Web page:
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El Rancho de las Golondrinas (The Ranch of the Swallows), a historic rancho and now a living history museum, is strategically located on what was once the Camino Real, the Royal Road that extended from Mexico City to Santa Fe. The ranch provided goods for trade and was a place where the caravans that plied the road would stop on their journey coming from or going to Santa Fe. It was a paraje, an official rest stop for travelers, and was even mentioned by the great colonial military leader and governor, Don Juan Bautista de Anza, when he stopped here with his expeditionary force in 1780.

Acequia System of El Rancho de las Golondrinas
Golondrinas Acequia Flume.JPG
Golondrinas Acequia flume
El Rancho de las Golondrinas is located in New Mexico
El Rancho de las Golondrinas
El Rancho de las Golondrinas is located in the United States
El Rancho de las Golondrinas
Nearest citySanta Fe, New Mexico
Coordinates35°34′28″N 106°6′33″W / 35.57444°N 106.10917°W / 35.57444; -106.10917Coordinates: 35°34′28″N 106°6′33″W / 35.57444°N 106.10917°W / 35.57444; -106.10917
Area3.4 acres (1.4 ha)
NRHP reference #80002572[1]
Significant dates
Added to NRHPFebruary 1, 1980
Designated NMSRCPAugust 6, 1971

El Rancho de las Golondrinas, located on 200 acres in the rural farming valley of La Ciénega just south of Santa Fe, New Mexico, strives to maintain examples of life during the period when Spain ruled in the southwestern portion of the North and most of the Central American continent. The museum opened in 1972 and is dedicated to the history, heritage and culture of 18th and 19th century New Mexico. Guides are dressed in period clothing and demonstrate weaving, hide tanning, milling, blacksmithing and the planting of crops. In addition to normal hours of operation there are ten annual festivals at El Rancho de las Golondrinas. Its acequia system (irrigation ditch complex) is on the Register of Historic Places for New Mexico.[1]

In 1932, Leonora Curtin and her mother purchased the ranch property. Leonora is known for the founding of Santa Fe's Native Market in an effort to save and reestablish traditional craft forms and techniques, and to provide local artisans with a source of income during the Great Depression. After their marriage in 1946, Leonora and her Finnish husband, Yrjö Alfred (Y.A.) Paloheimo, saw the potential in the old ranch as a site for a living history museum. Both Leonora and Y.A. devoted themselves to transforming the property into a place where visitors could physically engage with the rich culture of the region and become immersed in the history of New Mexico. Existing historic buildings were restored, period structures were erected and historic buildings were brought in from other sites around New Mexico. The museum officially opened its doors in the spring of 1972 and over time has grown into New Mexico's premier living history museum. Today the museum promotes and preserves the Hispano heritage of Northern New Mexico, while at the same time building a better understanding of the lasting influence of Hispanos in the Southwest and the rest of the country.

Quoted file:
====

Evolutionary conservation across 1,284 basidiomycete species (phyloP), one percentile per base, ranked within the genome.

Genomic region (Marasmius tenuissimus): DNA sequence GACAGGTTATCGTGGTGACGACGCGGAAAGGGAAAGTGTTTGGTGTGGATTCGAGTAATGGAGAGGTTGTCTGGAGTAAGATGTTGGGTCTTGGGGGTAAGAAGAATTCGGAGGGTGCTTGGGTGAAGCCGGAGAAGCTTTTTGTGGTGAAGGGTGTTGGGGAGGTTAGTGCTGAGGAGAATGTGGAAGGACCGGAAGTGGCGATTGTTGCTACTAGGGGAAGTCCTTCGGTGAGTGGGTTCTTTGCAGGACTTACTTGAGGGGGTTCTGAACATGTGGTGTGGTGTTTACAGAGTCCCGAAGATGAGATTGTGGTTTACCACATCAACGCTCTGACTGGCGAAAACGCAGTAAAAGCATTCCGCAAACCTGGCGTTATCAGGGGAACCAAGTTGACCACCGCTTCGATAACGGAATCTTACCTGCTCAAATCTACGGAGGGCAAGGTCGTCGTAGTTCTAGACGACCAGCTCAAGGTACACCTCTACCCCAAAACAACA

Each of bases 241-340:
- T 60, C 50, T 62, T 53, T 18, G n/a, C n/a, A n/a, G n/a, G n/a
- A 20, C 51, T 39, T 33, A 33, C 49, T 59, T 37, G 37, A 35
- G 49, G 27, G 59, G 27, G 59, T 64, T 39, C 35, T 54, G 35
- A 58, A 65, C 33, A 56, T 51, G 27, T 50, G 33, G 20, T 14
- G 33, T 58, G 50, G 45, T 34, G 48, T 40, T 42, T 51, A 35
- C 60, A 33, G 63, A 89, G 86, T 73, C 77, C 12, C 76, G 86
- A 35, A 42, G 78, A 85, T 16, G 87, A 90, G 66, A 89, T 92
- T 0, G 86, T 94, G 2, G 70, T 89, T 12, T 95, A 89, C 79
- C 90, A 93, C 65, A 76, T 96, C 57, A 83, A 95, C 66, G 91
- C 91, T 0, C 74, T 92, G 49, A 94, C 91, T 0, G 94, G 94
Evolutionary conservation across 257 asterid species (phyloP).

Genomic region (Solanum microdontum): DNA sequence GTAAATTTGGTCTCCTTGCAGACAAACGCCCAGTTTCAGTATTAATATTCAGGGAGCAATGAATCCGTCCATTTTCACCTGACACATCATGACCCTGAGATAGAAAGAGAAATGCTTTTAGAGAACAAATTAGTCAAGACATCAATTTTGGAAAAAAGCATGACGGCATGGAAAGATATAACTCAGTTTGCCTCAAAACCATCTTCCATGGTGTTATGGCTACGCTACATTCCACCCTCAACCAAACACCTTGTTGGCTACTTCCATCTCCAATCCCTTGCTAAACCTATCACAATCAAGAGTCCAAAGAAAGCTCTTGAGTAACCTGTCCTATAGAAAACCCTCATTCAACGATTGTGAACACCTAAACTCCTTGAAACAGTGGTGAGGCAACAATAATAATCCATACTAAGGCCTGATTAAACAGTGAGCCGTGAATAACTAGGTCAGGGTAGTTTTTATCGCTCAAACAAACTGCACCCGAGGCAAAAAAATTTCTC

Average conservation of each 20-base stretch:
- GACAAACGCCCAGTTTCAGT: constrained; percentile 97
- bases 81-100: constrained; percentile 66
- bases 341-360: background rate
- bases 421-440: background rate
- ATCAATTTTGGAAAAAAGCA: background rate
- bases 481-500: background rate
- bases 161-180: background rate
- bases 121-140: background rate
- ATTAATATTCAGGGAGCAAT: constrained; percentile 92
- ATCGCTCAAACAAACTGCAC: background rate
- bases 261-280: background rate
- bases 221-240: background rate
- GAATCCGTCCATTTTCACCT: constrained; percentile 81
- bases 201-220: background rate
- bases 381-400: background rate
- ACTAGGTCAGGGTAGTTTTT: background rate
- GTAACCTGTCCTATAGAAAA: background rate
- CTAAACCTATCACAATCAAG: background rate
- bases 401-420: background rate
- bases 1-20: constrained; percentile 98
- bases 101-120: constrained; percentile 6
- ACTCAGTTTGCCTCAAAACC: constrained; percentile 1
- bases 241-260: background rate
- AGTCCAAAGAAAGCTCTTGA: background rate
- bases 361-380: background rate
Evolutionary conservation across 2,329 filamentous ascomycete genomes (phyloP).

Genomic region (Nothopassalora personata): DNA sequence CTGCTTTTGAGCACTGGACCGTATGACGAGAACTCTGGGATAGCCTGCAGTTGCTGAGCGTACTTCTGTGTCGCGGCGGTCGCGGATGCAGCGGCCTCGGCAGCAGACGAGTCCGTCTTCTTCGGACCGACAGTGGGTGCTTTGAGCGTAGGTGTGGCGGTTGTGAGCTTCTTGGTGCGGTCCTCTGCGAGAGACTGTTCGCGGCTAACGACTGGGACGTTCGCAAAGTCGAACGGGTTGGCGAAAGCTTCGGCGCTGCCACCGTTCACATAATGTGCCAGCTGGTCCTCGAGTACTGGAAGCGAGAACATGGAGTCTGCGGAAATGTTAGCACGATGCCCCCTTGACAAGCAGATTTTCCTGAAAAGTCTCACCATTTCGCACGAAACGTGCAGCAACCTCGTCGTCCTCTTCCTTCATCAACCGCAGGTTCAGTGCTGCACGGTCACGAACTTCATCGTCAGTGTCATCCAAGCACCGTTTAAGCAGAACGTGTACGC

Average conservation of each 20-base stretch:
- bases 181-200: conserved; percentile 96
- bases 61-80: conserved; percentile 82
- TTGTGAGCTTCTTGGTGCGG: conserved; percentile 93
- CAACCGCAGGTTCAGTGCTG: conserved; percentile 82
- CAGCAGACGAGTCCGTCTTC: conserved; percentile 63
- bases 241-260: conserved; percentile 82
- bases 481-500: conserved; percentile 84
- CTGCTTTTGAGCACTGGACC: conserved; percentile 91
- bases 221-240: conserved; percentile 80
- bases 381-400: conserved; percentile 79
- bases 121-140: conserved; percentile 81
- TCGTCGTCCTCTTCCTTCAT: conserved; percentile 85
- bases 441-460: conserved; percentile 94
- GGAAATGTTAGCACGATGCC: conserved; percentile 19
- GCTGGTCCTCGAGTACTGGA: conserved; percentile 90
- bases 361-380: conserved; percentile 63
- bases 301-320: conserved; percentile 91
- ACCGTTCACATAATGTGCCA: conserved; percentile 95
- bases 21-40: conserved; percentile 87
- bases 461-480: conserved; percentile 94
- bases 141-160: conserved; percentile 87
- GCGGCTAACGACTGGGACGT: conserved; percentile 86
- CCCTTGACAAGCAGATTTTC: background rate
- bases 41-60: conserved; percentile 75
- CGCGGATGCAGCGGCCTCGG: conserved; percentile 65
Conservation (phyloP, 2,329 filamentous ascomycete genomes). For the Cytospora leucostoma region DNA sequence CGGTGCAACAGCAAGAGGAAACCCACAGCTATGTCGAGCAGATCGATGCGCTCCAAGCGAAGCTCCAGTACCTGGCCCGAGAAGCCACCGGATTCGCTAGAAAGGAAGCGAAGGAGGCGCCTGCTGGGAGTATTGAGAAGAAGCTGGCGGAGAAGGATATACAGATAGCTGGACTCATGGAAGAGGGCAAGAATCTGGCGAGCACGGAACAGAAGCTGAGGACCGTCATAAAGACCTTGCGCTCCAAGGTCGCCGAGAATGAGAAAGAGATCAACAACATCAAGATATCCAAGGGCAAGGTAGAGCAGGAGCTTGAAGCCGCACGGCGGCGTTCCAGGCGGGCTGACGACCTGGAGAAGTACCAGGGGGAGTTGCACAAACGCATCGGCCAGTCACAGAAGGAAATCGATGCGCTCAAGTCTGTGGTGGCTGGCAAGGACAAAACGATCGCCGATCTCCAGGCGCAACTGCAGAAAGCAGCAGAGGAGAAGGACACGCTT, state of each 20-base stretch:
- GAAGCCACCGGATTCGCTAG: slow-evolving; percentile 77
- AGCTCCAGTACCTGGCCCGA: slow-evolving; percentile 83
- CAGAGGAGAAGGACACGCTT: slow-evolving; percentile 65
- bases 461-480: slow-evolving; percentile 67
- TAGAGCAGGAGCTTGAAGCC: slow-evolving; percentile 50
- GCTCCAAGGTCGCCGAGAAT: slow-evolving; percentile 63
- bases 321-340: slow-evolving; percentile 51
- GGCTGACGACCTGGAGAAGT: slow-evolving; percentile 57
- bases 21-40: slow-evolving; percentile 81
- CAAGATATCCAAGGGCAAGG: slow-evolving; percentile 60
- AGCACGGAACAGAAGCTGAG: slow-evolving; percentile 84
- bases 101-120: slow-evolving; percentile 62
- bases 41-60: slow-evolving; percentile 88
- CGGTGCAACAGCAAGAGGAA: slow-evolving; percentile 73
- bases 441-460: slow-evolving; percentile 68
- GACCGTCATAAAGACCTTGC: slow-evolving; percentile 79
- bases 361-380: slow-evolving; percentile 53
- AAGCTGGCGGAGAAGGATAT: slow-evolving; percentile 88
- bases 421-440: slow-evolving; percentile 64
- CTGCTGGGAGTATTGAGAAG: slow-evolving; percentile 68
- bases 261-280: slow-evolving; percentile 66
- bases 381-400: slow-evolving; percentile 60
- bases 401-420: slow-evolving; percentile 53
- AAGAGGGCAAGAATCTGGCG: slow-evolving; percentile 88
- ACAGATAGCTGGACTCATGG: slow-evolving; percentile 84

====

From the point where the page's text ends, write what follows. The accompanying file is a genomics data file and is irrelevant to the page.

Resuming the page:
El Rancho de las Golondrinas has been seen in numerous Western films. Some movies filmed here include Butch and Sundance: The Early Days (1979), Wild Times (1980) and the CBS miniseries Comanche Moon (2008).[2]

See alsoEdit


  1. ^ "National Register Information System". National Register of Historic Places. National Park Service. 2010-07-09.
  2. ^ Gaberscek, Carlo and Kenny Stier (2014). In Search of Western Movie Sites. Lulu Press, Inc. Page 85. ISBN 9781312625020.

External linksEdit

  Media related to El Rancho de las Golondrinas at Wikimedia Commons